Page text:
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Tibetan Astrology

Tibetan Astrology

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Published by Michael Erlewine
Tibetan Astrology
by Michael Erlewine

827 pages, 579 color illustrations

Tibet, often called the spiritual and physical "roof of the world" has been the source of great inspiration to Westerners for over two centuries. Is Tibetan astrology as profound as its spiritual teachings? Well-known astrologer Michael Erlewine has spent the last 30 years finding out, including two trips to Tibet and China, learning to read Tibetan along the way. In this 827-page you will find 579 full-color diagrams and scores of tables. The book also includes tarot-card-like images for many Tibetan indicators plus traditional interpretations translated directly from the Tibetan into English.

Erlewine introduces readers to the basic fundamentals of Tibetan astrology. Of course topics like the Five Elements, Twelve Animals Signs, the 60-year Element-Animal Cycle, the Nine-numbered Magic Square, and the Eight Trigrams of the I-Ching are covered. But there are dozens of other topics, including the Tibetan Calendar (and how to use it), Lunar Months, the 30 Lunar Days, Dharma Practice Days, 11 Karanas, 27 Lunar Mansions, Papme Mewa, Descending Mewa, Annual and Daily Mewa and Par-Kha, Descending Par-Kha, Solar Data, 8 Directions, 8 Portents, 27 Yogas, Weekday Combinations, Travel Days, Bad Years, Log-Men, Lo-Khak, Shi-Shey, Thus-Sun, Tomb Signs, 24 Seasonal Sectors, 28 Great Conjunctions, 15 Conjunctures, Ten Element Combinations, Vital Forces, Deu Kha-Mar, Cosmic Tortoise, 12 Nidanas, Geomancy, and a special section on the 105 Major Earth Lords. More.

Includes the book Tibetan Earth Lords: Tibetan Astrology and Geomancy.
Tibetan Astrology
by Michael Erlewine

827 pages, 579 color illustrations

Tibet, often called the spiritual and physical "roof of the world" has been the source of great inspiration to Westerners for over two centuries. Is Tibetan astrology as profound as its spiritual teachings? Well-known astrologer Michael Erlewine has spent the last 30 years finding out, including two trips to Tibet and China, learning to read Tibetan along the way. In this 827-page you will find 579 full-color diagrams and scores of tables. The book also includes tarot-card-like images for many Tibetan indicators plus traditional interpretations translated directly from the Tibetan into English.

Erlewine introduces readers to the basic fundamentals of Tibetan astrology. Of course topics like the Five Elements, Twelve Animals Signs, the 60-year Element-Animal Cycle, the Nine-numbered Magic Square, and the Eight Trigrams of the I-Ching are covered. But there are dozens of other topics, including the Tibetan Calendar (and how to use it), Lunar Months, the 30 Lunar Days, Dharma Practice Days, 11 Karanas, 27 Lunar Mansions, Papme Mewa, Descending Mewa, Annual and Daily Mewa and Par-Kha, Descending Par-Kha, Solar Data, 8 Directions, 8 Portents, 27 Yogas, Weekday Combinations, Travel Days, Bad Years, Log-Men, Lo-Khak, Shi-Shey, Thus-Sun, Tomb Signs, 24 Seasonal Sectors, 28 Great Conjunctions, 15 Conjunctures, Ten Element Combinations, Vital Forces, Deu Kha-Mar, Cosmic Tortoise, 12 Nidanas, Geomancy, and a special section on the 105 Major Earth Lords. More.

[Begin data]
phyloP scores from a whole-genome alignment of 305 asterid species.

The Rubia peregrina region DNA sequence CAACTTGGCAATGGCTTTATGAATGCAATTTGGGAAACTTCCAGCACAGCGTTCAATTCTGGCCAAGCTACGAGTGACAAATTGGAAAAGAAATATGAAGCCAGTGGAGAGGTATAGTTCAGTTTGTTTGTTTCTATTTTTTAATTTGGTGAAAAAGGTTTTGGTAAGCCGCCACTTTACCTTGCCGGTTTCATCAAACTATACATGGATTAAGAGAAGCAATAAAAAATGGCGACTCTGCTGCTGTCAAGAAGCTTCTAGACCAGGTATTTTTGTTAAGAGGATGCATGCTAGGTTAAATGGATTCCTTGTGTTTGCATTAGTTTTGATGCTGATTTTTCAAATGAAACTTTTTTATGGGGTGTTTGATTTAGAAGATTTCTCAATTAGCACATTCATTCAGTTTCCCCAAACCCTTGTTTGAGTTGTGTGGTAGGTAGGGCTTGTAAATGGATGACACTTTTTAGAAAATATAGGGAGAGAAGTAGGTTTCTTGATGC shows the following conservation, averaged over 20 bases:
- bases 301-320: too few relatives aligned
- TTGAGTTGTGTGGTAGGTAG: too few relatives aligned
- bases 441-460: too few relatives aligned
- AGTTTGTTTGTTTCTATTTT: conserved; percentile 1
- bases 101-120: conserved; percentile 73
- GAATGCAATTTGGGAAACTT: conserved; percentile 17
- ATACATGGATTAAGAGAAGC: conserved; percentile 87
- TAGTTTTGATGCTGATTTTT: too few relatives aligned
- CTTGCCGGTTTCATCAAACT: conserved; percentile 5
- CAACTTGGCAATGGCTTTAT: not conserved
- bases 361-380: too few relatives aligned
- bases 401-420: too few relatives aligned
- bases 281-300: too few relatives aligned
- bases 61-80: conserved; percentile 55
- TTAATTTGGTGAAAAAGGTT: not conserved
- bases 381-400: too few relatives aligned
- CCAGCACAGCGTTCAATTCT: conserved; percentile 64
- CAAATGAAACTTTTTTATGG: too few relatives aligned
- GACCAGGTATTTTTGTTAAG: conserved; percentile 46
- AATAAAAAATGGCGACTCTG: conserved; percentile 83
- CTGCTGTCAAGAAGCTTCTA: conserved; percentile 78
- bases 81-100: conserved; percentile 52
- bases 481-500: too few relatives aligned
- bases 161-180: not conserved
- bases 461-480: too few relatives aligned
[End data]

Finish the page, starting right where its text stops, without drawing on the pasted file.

Includes the book Tibetan Earth Lords: Tibetan Astrology and Geomancy.

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Published by: Michael Erlewine on Sep 10, 2010
Copyright:Attribution Non-commercial

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11/09/2014

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The reverse process is also true. Sometimes what is
needed is to strengthen an element that is weakened,
one that needs a boost. There are several ways to do
that, as well.

You can increase the strength of its parent, so that it
receives more nourishment and protection. You can
decrease the strength of its child, so it does not pull so
much strength from its mother, the element you are
considering. By the same token, you can decrease the
strength of its destroying element, so that it does not
impinge on your chosen element, and lastly, you can
decrease the strength of the grandchild element, so that
it takes less strength to attach. You get the idea.

The Chinese concept of the Five Elements and feng-
shui for that matter is all about balance and harmony.
To show what I would consider a perfect example of the
difference between Eastern and Western philosophy:

Tibetan Astrology

533

Looking at the elemental balance from a Western
perspective, if you are missing an element, you are said
to lack that quality. However, in the Easter view of the
five elements, when you are missing an element, this
element is termed your "Luck Element," because only
when you add it or come across it can you ever be
balanced. In other words, it is through what you want or
lack that you will become whole, so that missing
element is lucky.

The difference between the two views may be subtle,
but very revealing in how the Chinese approach works.

Tibetan Astrology

534

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